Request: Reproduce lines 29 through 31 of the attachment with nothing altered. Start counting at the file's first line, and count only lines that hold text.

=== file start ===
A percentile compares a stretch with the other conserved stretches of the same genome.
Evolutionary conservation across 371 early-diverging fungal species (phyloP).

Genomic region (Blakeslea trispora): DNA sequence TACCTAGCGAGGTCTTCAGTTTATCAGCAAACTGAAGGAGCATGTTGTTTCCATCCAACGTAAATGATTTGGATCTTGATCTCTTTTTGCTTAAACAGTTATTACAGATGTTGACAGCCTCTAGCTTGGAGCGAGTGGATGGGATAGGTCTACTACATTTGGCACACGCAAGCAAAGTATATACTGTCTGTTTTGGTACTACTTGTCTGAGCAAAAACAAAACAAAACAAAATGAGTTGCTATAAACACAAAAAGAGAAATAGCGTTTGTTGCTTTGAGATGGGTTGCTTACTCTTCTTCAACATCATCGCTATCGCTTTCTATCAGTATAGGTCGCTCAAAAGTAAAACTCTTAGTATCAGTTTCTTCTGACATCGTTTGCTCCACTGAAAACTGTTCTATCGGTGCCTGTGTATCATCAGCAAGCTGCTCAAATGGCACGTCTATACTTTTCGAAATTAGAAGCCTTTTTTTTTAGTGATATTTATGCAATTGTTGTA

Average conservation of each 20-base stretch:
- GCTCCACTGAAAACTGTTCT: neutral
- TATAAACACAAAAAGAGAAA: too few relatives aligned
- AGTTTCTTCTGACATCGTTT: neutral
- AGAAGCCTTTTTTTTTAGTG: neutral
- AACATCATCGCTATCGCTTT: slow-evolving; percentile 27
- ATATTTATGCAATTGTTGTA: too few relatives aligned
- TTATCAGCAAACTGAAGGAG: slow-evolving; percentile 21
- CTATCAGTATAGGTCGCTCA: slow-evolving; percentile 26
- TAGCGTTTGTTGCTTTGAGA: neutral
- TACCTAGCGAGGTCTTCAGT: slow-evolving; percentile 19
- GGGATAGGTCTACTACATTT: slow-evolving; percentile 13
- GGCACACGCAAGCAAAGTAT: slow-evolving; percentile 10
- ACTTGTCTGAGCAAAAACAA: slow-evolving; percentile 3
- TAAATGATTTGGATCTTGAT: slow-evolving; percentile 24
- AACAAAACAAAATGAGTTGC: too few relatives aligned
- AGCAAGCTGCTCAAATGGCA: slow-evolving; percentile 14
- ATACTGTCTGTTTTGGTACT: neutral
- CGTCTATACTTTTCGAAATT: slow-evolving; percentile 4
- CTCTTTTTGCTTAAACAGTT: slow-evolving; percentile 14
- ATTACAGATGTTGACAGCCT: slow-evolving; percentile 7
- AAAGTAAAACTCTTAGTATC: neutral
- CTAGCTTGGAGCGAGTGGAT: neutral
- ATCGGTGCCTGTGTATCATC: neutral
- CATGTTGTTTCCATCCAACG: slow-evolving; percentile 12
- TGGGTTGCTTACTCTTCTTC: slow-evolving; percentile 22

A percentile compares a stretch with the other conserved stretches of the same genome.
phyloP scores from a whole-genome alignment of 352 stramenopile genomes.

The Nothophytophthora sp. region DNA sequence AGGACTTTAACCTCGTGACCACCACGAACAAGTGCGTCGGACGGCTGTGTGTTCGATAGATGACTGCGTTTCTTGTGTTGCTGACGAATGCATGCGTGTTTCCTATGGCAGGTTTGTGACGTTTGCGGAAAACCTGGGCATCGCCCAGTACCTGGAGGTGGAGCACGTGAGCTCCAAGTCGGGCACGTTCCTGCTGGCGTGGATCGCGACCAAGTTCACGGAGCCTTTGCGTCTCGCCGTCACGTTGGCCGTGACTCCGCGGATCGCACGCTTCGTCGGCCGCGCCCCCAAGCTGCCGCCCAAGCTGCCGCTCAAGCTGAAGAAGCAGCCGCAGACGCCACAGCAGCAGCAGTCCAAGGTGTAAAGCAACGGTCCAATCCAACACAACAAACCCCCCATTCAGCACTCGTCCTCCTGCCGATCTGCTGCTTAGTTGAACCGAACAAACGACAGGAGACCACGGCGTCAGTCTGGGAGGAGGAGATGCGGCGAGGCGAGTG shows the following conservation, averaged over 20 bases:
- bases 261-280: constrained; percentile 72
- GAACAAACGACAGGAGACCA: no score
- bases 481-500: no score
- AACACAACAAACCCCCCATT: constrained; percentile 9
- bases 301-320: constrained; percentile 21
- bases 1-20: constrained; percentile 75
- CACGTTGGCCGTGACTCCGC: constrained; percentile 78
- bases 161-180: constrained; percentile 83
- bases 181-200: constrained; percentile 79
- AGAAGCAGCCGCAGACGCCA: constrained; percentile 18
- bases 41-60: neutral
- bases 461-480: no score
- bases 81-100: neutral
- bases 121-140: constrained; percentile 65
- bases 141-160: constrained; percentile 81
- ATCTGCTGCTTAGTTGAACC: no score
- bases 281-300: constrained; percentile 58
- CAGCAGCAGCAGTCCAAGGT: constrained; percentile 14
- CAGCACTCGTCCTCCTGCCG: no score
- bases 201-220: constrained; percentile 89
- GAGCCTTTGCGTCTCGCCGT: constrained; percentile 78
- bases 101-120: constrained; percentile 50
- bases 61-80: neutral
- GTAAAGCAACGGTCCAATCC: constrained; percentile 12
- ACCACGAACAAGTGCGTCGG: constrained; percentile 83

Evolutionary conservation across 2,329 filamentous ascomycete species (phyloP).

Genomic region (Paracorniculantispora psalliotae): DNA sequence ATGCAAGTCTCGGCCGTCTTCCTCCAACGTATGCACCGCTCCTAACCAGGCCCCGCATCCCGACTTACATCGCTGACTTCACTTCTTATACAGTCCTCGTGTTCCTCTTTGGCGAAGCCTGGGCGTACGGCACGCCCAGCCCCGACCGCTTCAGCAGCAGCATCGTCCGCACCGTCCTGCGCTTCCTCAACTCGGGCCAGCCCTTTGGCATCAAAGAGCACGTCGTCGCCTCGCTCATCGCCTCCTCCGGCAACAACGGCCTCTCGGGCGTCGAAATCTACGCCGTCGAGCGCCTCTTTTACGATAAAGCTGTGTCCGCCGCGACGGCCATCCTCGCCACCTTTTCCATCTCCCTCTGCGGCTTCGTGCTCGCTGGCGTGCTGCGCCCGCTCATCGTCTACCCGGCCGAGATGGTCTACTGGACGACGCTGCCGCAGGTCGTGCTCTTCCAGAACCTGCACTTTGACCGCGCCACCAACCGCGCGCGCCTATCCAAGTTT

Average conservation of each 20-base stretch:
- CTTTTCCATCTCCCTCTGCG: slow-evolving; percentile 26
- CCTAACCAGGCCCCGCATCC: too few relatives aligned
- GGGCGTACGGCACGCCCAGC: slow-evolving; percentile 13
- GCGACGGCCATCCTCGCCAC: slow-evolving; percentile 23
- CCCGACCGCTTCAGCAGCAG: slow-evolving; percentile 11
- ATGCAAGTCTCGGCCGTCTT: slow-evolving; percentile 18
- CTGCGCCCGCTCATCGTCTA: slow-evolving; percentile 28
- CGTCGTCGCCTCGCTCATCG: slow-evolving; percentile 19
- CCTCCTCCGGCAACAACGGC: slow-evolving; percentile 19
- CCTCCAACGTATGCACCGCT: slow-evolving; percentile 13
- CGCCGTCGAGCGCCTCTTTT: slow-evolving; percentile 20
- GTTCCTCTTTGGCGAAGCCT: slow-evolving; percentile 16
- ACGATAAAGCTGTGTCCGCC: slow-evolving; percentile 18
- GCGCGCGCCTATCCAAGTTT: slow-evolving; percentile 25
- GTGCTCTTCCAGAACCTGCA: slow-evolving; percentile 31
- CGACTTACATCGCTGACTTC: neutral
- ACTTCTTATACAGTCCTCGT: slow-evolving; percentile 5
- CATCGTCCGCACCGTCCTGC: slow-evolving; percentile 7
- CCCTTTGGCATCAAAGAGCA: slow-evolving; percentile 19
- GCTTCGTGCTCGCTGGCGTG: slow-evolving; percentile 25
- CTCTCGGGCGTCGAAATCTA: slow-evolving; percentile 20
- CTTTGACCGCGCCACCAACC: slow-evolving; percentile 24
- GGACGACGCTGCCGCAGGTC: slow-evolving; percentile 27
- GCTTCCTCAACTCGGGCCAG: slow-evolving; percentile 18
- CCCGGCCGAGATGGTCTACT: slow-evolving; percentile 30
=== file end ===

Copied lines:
- TGGGTTGCTTACTCTTCTTC: slow-evolving; percentile 22

A percentile compares a stretch with the other conserved stretches of the same genome.
phyloP scores from a whole-genome alignment of 352 stramenopile genomes.